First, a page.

2 medium apples chopped

approximately 1/3 cup shortening or lard

powdered sugar

Combine flour, baking powder, salt, sugar, egg, and milk. Beat until smooth. Stir in apples.

Heat shortening until hot in large frying pan. Drop spoonfuls of batter into hot shortening.  Flip fritters and fry until golden brown on all sides. The fritters may need to be flipped several times to completely cook due to the thickness of the batter.

Sprinkle with powdered sugar and serve.

Makes  12-16 fritters.

Scalloped Turkey Recipe

17-year-old Helena Muffly wrote exactly 100 years ago today: 

Thursday, December 26, 1912:  Took a rest today. Expected to have a sad night of it last night, but contrary to my expectations I didn’t. We’re trying to get away with yesterday’s left-overs.

Both a hundred years ago and now December 26 is a good day to put your feet up and relax.

Both a hundred years ago and now, December 26 is a good day to put your feet up and relax.

Her middle-aged granddaughter’s comments 100 years later:

Some things haven’t changed much across the years. December 26 is a relaxing day (if you don’t do the Christmas sales and return things).

Sounds like Christmas left-overs weren’t Grandma’s favorite food. Scalloped Turkey is an old way of using some of the left-overs.

Scalloped Turkey

Stuffing and Turkey Mixture

Approximately 6 cups stuffing

Approximately 4 cups turkey, coarsely chopped

Use approximately 3 1/2 cups Gravy or make Turkey White Sauce

2 heaping tablespoons flour

1 stick butter

salt and pepper to taste

2 cups milk

1 cup turkey meat stock

Use left-over stuffing or make more stuffing as you would to fill a fowl, and put alternate layers of coarsely chopped turkey and stuffing in a large baking dish.

Use left-over gravy or make some using these directions. To make white sauce, melt butter in skillet. Stir in flour, salt and pepper. Gradually add milk and meat stock while stirring constantly. Heat until sauce thickens.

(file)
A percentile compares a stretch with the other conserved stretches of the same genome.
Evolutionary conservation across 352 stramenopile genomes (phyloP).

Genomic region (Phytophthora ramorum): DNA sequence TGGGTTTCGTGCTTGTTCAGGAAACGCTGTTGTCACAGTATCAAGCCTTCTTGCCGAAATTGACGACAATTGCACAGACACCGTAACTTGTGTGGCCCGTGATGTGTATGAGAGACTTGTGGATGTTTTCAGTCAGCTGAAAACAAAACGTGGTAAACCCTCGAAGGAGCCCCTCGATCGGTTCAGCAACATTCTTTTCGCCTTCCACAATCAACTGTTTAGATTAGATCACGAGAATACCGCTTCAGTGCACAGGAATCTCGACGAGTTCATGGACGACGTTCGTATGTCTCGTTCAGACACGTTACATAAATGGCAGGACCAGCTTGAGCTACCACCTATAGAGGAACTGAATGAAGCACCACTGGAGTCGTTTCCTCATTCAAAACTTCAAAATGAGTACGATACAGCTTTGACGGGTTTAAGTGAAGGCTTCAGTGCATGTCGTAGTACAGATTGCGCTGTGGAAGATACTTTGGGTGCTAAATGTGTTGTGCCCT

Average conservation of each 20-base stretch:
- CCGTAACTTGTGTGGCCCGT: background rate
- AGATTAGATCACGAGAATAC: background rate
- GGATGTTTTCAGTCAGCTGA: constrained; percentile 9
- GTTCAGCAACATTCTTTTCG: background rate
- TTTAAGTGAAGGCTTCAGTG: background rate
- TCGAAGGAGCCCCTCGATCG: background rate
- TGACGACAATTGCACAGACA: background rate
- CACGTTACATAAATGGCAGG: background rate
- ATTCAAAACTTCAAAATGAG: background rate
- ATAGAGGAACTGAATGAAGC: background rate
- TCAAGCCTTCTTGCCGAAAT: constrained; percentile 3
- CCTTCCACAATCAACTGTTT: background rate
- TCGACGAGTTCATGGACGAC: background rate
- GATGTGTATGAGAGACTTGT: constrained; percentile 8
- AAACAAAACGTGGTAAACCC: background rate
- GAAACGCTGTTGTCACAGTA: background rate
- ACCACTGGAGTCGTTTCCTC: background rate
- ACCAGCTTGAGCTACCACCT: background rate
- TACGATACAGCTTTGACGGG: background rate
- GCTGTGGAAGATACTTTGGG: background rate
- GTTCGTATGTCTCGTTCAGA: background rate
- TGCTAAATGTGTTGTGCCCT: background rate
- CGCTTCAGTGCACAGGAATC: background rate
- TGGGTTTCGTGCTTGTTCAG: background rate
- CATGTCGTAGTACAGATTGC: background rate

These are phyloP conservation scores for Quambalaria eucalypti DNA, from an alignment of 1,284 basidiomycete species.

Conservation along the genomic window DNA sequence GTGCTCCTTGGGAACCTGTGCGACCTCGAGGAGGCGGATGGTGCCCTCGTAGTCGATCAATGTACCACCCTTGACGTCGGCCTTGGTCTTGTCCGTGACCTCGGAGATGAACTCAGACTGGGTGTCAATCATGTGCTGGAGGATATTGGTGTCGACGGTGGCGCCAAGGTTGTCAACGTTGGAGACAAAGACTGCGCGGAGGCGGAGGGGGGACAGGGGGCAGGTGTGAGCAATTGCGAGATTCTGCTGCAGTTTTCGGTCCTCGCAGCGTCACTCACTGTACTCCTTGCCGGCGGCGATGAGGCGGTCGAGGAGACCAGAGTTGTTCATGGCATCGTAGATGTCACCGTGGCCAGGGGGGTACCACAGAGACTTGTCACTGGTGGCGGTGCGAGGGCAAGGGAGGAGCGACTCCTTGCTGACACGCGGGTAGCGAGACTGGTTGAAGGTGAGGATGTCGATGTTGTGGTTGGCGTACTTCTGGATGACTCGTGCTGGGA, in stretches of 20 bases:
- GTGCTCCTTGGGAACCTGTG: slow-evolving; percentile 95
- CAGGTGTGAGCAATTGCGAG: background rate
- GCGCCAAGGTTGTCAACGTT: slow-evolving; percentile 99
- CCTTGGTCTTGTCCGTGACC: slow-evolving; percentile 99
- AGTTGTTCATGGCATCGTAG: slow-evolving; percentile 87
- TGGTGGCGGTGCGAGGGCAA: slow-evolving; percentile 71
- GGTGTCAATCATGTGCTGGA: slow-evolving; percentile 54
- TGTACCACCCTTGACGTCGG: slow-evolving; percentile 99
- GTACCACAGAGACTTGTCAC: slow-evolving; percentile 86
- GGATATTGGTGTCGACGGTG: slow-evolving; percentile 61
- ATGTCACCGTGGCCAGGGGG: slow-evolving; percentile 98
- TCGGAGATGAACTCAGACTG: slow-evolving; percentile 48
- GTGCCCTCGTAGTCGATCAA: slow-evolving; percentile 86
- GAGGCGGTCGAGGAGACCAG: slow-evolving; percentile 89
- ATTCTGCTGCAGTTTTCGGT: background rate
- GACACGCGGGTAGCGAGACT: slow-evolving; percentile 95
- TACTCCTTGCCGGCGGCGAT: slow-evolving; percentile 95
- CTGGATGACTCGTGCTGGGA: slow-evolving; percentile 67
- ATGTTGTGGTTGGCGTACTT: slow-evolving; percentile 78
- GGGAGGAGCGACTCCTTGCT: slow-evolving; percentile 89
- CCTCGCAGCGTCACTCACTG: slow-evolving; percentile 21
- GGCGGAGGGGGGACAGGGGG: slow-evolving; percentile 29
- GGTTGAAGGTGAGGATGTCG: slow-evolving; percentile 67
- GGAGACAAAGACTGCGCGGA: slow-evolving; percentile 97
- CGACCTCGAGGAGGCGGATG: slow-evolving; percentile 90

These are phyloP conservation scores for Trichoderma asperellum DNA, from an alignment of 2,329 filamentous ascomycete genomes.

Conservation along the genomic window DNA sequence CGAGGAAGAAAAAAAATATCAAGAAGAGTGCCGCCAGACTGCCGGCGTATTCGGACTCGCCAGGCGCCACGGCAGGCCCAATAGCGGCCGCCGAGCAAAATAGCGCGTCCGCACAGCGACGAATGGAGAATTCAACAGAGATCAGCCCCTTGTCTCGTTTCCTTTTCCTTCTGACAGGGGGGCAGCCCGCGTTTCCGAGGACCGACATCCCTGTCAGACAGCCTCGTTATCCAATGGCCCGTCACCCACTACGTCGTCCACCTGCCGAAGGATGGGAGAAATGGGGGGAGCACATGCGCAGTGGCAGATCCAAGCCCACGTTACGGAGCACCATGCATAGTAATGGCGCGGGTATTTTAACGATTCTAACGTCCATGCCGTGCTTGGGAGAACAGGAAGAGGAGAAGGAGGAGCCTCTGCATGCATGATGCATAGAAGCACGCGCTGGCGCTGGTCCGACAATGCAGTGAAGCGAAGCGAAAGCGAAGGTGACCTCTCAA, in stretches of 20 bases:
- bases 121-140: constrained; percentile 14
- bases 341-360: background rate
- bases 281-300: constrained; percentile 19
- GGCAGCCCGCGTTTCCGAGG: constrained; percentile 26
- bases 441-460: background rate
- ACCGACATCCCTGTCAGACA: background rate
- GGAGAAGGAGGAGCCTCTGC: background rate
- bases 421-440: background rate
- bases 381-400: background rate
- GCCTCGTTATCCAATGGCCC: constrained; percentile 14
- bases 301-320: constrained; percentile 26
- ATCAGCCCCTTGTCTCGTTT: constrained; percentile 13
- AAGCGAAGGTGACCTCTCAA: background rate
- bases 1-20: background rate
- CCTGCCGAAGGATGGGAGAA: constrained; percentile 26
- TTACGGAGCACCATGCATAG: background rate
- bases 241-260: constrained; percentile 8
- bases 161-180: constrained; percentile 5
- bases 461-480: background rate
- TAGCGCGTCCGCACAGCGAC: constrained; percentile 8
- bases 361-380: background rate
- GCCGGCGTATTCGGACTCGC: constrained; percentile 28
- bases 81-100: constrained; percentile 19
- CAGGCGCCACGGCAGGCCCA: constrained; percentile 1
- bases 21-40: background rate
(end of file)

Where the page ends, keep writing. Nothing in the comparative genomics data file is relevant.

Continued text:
Pour gravy/white sauce over each layer of turkey and top with a final layer of stuffing. Bake 1/2 hour at 350 degrees.

Yield:  6 – 8 servings

I apologize for not having a photo of the Scalloped Turkey. I’ve made this recipe many times and it always turns out fine, but in the hustle and bustle of my own life, I didn’t get it made in time to get a photo for this post.

I’m doing no work today, and am putting my feet up and relaxing. Hope you can do the same.

Old-fashioned Coffee Candy Recipe

17-year-old Helena Muffly wrote exactly 100 years ago today: 

Saturday, December 21, 1912:  Had quite a time putting things in order this morning, but how long they will stay that way I can’t tell. Ruth made some Christmas candy this afternoon.

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Her middle-aged granddaughter’s comments 100 years later:

What kind of candy did Grandma’s sister Ruth make? . . .Maybe old-fashioned Coffee Candy? . . . Dare I suggest it? . . . I tried making Coffee Candy last December and it was a disaster that crumbled into tiny pieces. (See Interpreting Old Recipes: The Case of Coffee Candy.)

Usually when I have a cooking failure I never make the recipe again. But, bolstered by everyone’s comments and suggestions last year, I decided to try it again.

I made some adaptations to the recipe I used last year. Here’s what I did:

Old-fashioned Coffee Candy

Boil together over moderate heat, without stirring, one-half cup strong coffee, two tablespoons butter, and two cups sugar. Boil to soft ball stage (238 degrees).  Remove the pan from stove. Beat rapidly until it creams. Stir in a cup of chopped walnuts, press firmly into a buttered pan and cut into squares. (I used a 6 1/2-inch square pan.)

This Coffee Candy turned out much better this year. It had a nice coffee flavor, and a texture similar to pralines. It still had a slight tendency to crumble when I cut it, but most pieces came out of the pan just fine.